Reuven Rubin was one of the first Jewish artists in Israel and he painted a very interesting self-portrait, different from the Jew in exile but also different from a local ethnic portrait. An interpretation has been written that this self-portrait speaks to Jesus, the figure of the ascetic, the tormented, as part of pointing the finger of blame at Christians who have persecuted Jews throughout history. To me, in this portrait you can see many of the things that happened to a Jew when he became an Israeli; The release of European conventions on dress and hair is immediately apparent, the person appearing in the portrait does indeed show asceticism that is not typical of a European official portrait that usually depicts orderly and meticulous dress. The light soft garment is perhaps more in line with the Israeli weather as well as the usual comfort in Israeli company - the opposite of formal, no tie, not ironed, his back is hunched over.
The asceticism beyond the Jesuit image simply corresponds to life in Israel in the 1920s, where pioneers and workers and dreamers left everything in their countries of origin and came to fulfill the vision of the Jewish state. The difficulties are well known, including livelihood, illness and survival in the face of hostile locals. There was not much room for glory in this reality and this portrait excels in illustrating this even in the murky colors, a limited palette for reasons of economy and constraint or a choice to document such a reality, almost monochromatic, gray-yellow. The uniqueness of the self-portrait must be noted; In such a portrait more than any other portrait every detail has meaning, the artist chooses how to present himself and what to hide. His facial expression is intentional and in the portrait of Robin we witness a direct look at the viewer, a look full of sadness and fatigue sent from a bony and yellow face. Tilting the head leads the gaze to the palms that are the second focus in the painting, they are very large and gestures to the viewer. The artist is precise in the position of the fingers in order to say a specific thing, it is possible that the combination of the gloomy look and the gestures of the hands created the association with Jesus, against the background of the general ascetic appearance.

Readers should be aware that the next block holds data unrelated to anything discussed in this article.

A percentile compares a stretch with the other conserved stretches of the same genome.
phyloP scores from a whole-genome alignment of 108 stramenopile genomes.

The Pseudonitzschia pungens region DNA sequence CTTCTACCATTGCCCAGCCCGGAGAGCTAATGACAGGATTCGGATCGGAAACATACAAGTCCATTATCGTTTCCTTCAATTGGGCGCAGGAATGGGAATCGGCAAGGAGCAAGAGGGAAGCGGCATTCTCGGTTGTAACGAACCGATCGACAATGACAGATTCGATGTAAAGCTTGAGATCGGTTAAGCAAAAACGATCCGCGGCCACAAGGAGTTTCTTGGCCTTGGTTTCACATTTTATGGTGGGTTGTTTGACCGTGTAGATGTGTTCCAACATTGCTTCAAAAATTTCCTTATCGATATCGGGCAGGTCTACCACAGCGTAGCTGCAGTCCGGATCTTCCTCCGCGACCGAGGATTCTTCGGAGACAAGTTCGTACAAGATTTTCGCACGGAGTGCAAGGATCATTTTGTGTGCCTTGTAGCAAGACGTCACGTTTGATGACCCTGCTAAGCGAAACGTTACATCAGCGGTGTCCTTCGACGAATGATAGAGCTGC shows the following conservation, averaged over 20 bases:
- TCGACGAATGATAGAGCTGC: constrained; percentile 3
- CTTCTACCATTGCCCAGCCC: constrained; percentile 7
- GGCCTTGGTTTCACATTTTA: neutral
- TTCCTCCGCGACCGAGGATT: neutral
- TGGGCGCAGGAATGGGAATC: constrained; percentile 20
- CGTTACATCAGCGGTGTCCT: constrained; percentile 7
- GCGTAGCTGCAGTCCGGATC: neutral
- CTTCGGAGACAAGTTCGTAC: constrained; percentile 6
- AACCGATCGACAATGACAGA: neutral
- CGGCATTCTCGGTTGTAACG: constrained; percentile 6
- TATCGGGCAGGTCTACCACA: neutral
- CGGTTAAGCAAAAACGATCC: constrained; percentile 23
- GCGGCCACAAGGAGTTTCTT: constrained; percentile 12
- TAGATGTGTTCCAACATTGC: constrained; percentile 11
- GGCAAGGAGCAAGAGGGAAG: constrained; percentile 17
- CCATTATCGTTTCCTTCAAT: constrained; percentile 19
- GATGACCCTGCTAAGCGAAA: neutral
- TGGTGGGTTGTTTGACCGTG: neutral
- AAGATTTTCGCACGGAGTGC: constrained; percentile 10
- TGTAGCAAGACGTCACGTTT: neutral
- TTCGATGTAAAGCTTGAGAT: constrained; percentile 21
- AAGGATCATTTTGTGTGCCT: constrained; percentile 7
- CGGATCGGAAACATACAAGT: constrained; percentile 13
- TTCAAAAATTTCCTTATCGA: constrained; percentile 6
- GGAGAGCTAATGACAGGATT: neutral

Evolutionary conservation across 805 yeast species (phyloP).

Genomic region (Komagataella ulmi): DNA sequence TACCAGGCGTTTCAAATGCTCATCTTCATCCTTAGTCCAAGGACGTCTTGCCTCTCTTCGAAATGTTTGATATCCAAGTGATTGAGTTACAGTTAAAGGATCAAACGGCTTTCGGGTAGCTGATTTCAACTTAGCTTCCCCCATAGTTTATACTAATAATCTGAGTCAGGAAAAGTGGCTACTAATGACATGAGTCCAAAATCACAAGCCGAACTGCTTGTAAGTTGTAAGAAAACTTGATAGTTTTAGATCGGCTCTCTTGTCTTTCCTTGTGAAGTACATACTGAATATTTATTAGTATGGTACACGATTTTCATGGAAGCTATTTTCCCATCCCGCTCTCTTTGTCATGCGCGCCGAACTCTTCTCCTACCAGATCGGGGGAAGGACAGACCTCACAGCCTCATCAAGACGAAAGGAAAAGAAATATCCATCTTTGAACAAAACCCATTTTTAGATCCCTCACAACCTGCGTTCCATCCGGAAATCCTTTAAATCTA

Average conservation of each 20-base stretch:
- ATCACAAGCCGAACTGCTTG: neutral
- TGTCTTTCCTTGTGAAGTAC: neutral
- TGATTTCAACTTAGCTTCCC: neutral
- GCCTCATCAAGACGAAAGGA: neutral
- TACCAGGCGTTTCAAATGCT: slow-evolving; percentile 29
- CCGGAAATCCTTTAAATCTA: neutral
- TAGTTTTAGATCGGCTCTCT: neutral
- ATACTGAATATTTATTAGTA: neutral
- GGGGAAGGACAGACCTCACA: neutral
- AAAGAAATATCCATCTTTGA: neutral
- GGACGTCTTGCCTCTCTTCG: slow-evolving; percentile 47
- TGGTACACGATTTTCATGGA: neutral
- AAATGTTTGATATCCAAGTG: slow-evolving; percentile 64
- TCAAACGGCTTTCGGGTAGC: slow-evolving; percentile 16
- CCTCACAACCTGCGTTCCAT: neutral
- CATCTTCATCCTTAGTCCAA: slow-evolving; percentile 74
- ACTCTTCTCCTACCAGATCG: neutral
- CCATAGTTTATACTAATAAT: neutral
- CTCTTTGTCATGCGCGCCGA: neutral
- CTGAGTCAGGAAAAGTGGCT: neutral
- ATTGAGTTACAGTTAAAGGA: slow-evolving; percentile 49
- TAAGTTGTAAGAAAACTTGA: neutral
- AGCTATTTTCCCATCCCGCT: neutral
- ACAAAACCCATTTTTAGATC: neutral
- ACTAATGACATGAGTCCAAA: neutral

In the 1950s, the Israeli portrait returns to the sources in the sense of a European portrait in a tie and a contemplative look at the horizon. Both the place and the modern period allow much freedom in the description of the portrait; The hand is light on the brush, the colors are laid freely and fluttering, you can for example see in the hair lines the dry color dying at the end of the winding line and in accordance with the curly and unstressed extension of the figure's hair. The hem of the garment is assimilated into the background in a rough and graceful way, in an exciting transition between depicting a realistic portrait and creating a work of art for its own sake. The colors are almost dry at the time of their painting, but there is something frenetic and full of life in this type of work, a feeling of freedom of the artist that may also connect to the personality of Katz painted in the portrait. Power, a man who created a world of culture in the emerging young city Tel Aviv. To my eyes, the primacy and momentum in the Katz's work is embodied in the way his portrait is painted. The mane of hair is also not accidental, bold and hardworking who came to build a world. A world of art in the desert land. His gaze is imbued with power and passion to the vision in his imagination.
In conclusion, the Israeli portrait underwent several incarnations from the time it was born as a descendant of the European portrait until it was connected in its contents and form to the Israeli spirit. With the establishment of the Jewish people back in their land, the artists were released from their cultural duty to the countries of origin and also from the commitment that was the order of the day for the Zionist idea. Later on, more and more freedom in the Israeli portrait was given to present an individual, to gather inside and engage with the private soul in much more personal portrait paintings, which deal with the life of the individual and matters of the heart and are free from laws and patterns.